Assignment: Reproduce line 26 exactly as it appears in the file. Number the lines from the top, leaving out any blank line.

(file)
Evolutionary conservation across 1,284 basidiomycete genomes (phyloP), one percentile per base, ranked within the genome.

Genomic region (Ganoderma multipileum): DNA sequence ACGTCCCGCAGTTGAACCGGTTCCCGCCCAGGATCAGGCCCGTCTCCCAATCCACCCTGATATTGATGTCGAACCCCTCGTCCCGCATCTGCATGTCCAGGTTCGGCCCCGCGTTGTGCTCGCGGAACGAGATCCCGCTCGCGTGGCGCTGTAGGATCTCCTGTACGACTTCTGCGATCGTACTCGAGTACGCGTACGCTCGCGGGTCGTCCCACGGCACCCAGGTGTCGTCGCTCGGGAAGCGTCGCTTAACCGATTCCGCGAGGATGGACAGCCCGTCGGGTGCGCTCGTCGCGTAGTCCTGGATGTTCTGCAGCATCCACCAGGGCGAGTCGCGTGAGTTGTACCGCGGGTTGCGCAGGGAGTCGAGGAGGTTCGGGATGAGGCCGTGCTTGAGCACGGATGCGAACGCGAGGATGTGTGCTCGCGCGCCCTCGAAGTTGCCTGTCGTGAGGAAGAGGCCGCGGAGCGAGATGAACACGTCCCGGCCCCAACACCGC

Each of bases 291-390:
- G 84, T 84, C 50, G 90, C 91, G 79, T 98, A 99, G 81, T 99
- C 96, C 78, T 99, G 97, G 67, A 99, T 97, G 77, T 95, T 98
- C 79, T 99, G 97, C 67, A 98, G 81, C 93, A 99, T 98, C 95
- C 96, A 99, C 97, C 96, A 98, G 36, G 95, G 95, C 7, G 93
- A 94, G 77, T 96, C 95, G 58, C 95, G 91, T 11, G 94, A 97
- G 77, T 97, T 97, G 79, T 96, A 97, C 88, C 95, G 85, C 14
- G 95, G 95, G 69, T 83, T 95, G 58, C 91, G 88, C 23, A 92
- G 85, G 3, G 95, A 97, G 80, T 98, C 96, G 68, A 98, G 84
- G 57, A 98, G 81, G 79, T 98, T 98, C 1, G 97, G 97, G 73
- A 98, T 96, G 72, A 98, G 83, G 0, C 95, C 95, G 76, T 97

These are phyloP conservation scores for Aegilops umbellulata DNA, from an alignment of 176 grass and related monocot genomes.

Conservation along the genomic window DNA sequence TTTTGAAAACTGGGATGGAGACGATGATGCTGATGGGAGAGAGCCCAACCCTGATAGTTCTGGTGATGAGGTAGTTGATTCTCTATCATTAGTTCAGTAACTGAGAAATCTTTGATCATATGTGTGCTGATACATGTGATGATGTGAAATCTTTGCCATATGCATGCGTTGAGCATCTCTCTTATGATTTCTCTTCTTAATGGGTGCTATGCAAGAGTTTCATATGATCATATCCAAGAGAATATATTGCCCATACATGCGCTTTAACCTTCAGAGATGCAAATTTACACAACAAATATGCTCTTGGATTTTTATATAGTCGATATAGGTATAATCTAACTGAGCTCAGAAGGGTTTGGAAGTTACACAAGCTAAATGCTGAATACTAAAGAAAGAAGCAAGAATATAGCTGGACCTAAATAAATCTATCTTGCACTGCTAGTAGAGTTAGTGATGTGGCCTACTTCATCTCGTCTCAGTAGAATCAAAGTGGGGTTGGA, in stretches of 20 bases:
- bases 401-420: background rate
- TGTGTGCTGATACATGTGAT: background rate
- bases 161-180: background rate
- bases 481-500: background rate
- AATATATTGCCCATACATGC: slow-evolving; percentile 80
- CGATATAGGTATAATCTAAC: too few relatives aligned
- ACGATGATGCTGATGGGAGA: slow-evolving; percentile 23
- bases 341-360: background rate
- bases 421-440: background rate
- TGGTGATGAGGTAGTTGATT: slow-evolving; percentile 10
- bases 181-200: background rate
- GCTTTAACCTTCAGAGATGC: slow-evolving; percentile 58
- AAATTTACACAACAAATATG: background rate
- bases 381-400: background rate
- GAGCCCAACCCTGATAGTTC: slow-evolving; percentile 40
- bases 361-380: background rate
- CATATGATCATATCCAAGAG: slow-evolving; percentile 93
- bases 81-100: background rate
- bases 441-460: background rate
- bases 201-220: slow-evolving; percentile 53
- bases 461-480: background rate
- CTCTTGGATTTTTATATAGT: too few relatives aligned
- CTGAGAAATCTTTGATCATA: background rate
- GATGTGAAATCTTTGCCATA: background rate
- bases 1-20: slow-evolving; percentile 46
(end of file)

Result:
- bases 181-200: background rate